Hasbro and Transformers are inseparably connected. Lego can never have the license, and that's just a sad fact of life. Like I said, bless Hasbro's heart for trying, they have a nice market demanding the product but they just can't deliver a quality Lego substitute.
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Re: KRE-O and the Elephant in the Room

Postby onions » Wed Feb 16, 2011 11:00 am

My two cents:

The kreons representing humans are just terrible looking. I think i used the word "abomination" when the rep asked me for my opinion. They look more like miniaturized Kubrick figures than anything that resembles a LEGO minifigure. I can understand that to set their figures apart, they had to make some changes, such as ball jointed shoulders and hips. But the end result isn't something I'd ever want play with or even display. Using the kreon form for the robots is a little easier on the eyes as their robotic form is already different enough to have it stand alone.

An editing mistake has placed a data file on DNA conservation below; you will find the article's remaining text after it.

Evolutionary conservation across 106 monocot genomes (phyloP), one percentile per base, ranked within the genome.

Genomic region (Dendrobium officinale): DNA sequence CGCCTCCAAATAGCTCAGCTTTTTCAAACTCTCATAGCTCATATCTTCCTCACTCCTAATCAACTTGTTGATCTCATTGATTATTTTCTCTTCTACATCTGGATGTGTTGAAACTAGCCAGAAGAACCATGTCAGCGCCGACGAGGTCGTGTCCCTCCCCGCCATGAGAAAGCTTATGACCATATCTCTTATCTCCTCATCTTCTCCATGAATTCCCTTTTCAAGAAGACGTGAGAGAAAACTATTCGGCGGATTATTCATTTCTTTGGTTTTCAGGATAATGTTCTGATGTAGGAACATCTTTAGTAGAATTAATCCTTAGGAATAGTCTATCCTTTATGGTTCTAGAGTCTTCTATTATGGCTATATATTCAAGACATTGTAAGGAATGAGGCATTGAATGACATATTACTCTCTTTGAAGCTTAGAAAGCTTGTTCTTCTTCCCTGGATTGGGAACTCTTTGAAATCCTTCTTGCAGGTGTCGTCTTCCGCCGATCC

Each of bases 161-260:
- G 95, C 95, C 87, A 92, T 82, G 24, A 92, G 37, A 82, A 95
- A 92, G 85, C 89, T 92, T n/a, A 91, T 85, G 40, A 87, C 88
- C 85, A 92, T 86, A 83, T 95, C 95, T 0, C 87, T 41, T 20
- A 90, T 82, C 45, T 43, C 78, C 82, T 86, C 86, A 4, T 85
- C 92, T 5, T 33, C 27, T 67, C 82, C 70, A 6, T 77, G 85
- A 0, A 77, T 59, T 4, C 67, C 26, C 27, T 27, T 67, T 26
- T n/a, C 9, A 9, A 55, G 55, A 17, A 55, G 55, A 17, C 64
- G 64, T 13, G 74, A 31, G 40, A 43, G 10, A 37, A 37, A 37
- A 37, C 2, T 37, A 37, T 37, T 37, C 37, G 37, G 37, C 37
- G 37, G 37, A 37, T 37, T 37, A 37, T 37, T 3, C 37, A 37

The rep informed me that one of the goals of creating the kreon form was that you could attach weapons and armor to the figure on the arms, legs, and back. That's why you get the spindly upper arm but once you attach a weapon to it, like on Starscream, it looks a lot better. Unfortunately they use the same arm mold for the human kreons adding to the ugly effect.

They have a range of prices on their sets, starting at around $10 all the way up to 60 bucks for that Optimus Prime set. You get 568 pieces which is actually on par with what LEGO offers. Each set will come with at least one kreon of a G1 inspired Transformer with the larger sets coming with multiples. The actual building sets will be vehicles inspired mostly by the movie versions.

I, too, am a big transformers fan, since the days of G1. When we were at the press event, I made it a point to spend most of our time inside the Kre-o closet to drink in as much as possible. As weird as this sounds, I want this line to do well. Competition for LEGO can only make LEGO better right? But even if it does do well, I'm not so sure I can actually purchase a clone brand.